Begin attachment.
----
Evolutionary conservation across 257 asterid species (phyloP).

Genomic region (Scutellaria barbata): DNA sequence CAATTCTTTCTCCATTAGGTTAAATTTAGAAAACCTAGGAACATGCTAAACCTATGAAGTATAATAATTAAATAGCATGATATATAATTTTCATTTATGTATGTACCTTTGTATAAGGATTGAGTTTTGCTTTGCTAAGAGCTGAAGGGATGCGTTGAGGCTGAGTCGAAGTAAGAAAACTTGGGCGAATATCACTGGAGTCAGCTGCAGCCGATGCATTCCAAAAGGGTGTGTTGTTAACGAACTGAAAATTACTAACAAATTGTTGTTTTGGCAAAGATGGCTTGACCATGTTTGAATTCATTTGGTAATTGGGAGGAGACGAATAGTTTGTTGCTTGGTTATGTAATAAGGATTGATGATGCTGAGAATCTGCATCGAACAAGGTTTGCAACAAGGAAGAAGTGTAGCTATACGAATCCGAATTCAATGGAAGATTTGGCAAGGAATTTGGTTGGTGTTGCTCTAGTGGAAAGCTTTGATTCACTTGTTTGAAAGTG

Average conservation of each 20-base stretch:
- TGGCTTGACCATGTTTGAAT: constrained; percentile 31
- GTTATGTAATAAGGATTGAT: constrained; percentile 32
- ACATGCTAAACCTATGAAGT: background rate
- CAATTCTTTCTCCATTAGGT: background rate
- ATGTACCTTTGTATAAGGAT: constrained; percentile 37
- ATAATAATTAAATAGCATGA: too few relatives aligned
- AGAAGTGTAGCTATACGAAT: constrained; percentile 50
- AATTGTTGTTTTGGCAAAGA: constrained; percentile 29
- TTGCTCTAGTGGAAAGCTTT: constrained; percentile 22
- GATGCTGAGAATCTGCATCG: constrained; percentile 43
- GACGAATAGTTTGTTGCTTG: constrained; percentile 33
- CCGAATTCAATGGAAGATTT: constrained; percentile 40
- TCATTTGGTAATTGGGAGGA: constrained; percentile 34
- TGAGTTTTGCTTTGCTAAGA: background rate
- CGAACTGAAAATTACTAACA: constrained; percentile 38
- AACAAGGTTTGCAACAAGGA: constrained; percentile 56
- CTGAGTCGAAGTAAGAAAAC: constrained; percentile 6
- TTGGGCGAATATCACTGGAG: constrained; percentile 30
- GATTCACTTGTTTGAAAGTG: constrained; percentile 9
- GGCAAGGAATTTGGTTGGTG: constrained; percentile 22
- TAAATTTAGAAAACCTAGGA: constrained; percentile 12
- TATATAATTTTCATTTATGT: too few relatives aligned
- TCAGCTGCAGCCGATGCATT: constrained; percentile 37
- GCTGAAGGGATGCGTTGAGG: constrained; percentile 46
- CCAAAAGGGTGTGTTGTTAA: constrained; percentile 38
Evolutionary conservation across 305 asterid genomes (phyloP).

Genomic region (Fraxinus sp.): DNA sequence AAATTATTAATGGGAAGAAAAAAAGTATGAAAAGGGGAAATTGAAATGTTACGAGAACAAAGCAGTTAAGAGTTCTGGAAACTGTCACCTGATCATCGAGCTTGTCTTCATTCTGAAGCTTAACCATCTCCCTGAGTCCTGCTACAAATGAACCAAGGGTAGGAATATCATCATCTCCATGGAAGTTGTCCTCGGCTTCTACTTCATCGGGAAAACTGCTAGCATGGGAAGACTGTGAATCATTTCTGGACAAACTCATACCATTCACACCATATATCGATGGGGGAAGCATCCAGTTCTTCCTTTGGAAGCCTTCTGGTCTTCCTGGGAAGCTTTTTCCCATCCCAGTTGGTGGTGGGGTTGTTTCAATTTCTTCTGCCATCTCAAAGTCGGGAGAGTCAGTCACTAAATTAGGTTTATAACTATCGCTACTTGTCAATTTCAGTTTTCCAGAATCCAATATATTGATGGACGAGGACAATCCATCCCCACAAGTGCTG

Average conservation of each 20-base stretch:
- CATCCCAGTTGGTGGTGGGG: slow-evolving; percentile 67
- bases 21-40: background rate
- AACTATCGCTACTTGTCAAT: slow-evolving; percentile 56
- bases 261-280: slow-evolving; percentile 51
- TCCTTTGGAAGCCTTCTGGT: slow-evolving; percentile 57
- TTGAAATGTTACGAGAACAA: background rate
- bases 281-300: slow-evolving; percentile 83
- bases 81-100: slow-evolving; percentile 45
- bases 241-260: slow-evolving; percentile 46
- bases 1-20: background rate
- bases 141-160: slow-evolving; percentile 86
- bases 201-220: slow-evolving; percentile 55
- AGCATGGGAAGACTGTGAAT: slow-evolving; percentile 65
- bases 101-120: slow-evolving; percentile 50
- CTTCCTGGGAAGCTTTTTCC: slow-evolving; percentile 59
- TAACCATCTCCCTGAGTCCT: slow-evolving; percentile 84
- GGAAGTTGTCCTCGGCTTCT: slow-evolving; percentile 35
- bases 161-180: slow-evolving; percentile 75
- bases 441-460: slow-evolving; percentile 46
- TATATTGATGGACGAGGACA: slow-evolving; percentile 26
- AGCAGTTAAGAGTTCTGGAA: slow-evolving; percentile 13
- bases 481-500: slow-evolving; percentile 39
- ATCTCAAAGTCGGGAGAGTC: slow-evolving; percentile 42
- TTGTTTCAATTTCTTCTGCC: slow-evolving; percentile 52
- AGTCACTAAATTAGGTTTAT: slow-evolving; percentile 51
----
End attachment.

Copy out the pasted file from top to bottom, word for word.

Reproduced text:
Evolutionary conservation across 257 asterid species (phyloP).

Genomic region (Scutellaria barbata): DNA sequence CAATTCTTTCTCCATTAGGTTAAATTTAGAAAACCTAGGAACATGCTAAACCTATGAAGTATAATAATTAAATAGCATGATATATAATTTTCATTTATGTATGTACCTTTGTATAAGGATTGAGTTTTGCTTTGCTAAGAGCTGAAGGGATGCGTTGAGGCTGAGTCGAAGTAAGAAAACTTGGGCGAATATCACTGGAGTCAGCTGCAGCCGATGCATTCCAAAAGGGTGTGTTGTTAACGAACTGAAAATTACTAACAAATTGTTGTTTTGGCAAAGATGGCTTGACCATGTTTGAATTCATTTGGTAATTGGGAGGAGACGAATAGTTTGTTGCTTGGTTATGTAATAAGGATTGATGATGCTGAGAATCTGCATCGAACAAGGTTTGCAACAAGGAAGAAGTGTAGCTATACGAATCCGAATTCAATGGAAGATTTGGCAAGGAATTTGGTTGGTGTTGCTCTAGTGGAAAGCTTTGATTCACTTGTTTGAAAGTG

Average conservation of each 20-base stretch:
- TGGCTTGACCATGTTTGAAT: constrained; percentile 31
- GTTATGTAATAAGGATTGAT: constrained; percentile 32
- ACATGCTAAACCTATGAAGT: background rate
- CAATTCTTTCTCCATTAGGT: background rate
- ATGTACCTTTGTATAAGGAT: constrained; percentile 37
- ATAATAATTAAATAGCATGA: too few relatives aligned
- AGAAGTGTAGCTATACGAAT: constrained; percentile 50
- AATTGTTGTTTTGGCAAAGA: constrained; percentile 29
- TTGCTCTAGTGGAAAGCTTT: constrained; percentile 22
- GATGCTGAGAATCTGCATCG: constrained; percentile 43
- GACGAATAGTTTGTTGCTTG: constrained; percentile 33
- CCGAATTCAATGGAAGATTT: constrained; percentile 40
- TCATTTGGTAATTGGGAGGA: constrained; percentile 34
- TGAGTTTTGCTTTGCTAAGA: background rate
- CGAACTGAAAATTACTAACA: constrained; percentile 38
- AACAAGGTTTGCAACAAGGA: constrained; percentile 56
- CTGAGTCGAAGTAAGAAAAC: constrained; percentile 6
- TTGGGCGAATATCACTGGAG: constrained; percentile 30
- GATTCACTTGTTTGAAAGTG: constrained; percentile 9
- GGCAAGGAATTTGGTTGGTG: constrained; percentile 22
- TAAATTTAGAAAACCTAGGA: constrained; percentile 12
- TATATAATTTTCATTTATGT: too few relatives aligned
- TCAGCTGCAGCCGATGCATT: constrained; percentile 37
- GCTGAAGGGATGCGTTGAGG: constrained; percentile 46
- CCAAAAGGGTGTGTTGTTAA: constrained; percentile 38
Evolutionary conservation across 305 asterid genomes (phyloP).

Genomic region (Fraxinus sp.): DNA sequence AAATTATTAATGGGAAGAAAAAAAGTATGAAAAGGGGAAATTGAAATGTTACGAGAACAAAGCAGTTAAGAGTTCTGGAAACTGTCACCTGATCATCGAGCTTGTCTTCATTCTGAAGCTTAACCATCTCCCTGAGTCCTGCTACAAATGAACCAAGGGTAGGAATATCATCATCTCCATGGAAGTTGTCCTCGGCTTCTACTTCATCGGGAAAACTGCTAGCATGGGAAGACTGTGAATCATTTCTGGACAAACTCATACCATTCACACCATATATCGATGGGGGAAGCATCCAGTTCTTCCTTTGGAAGCCTTCTGGTCTTCCTGGGAAGCTTTTTCCCATCCCAGTTGGTGGTGGGGTTGTTTCAATTTCTTCTGCCATCTCAAAGTCGGGAGAGTCAGTCACTAAATTAGGTTTATAACTATCGCTACTTGTCAATTTCAGTTTTCCAGAATCCAATATATTGATGGACGAGGACAATCCATCCCCACAAGTGCTG

Average conservation of each 20-base stretch:
- CATCCCAGTTGGTGGTGGGG: slow-evolving; percentile 67
- bases 21-40: background rate
- AACTATCGCTACTTGTCAAT: slow-evolving; percentile 56
- bases 261-280: slow-evolving; percentile 51
- TCCTTTGGAAGCCTTCTGGT: slow-evolving; percentile 57
- TTGAAATGTTACGAGAACAA: background rate
- bases 281-300: slow-evolving; percentile 83
- bases 81-100: slow-evolving; percentile 45
- bases 241-260: slow-evolving; percentile 46
- bases 1-20: background rate
- bases 141-160: slow-evolving; percentile 86
- bases 201-220: slow-evolving; percentile 55
- AGCATGGGAAGACTGTGAAT: slow-evolving; percentile 65
- bases 101-120: slow-evolving; percentile 50
- CTTCCTGGGAAGCTTTTTCC: slow-evolving; percentile 59
- TAACCATCTCCCTGAGTCCT: slow-evolving; percentile 84
- GGAAGTTGTCCTCGGCTTCT: slow-evolving; percentile 35
- bases 161-180: slow-evolving; percentile 75
- bases 441-460: slow-evolving; percentile 46
- TATATTGATGGACGAGGACA: slow-evolving; percentile 26
- AGCAGTTAAGAGTTCTGGAA: slow-evolving; percentile 13
- bases 481-500: slow-evolving; percentile 39
- ATCTCAAAGTCGGGAGAGTC: slow-evolving; percentile 42
- TTGTTTCAATTTCTTCTGCC: slow-evolving; percentile 52
- AGTCACTAAATTAGGTTTAT: slow-evolving; percentile 51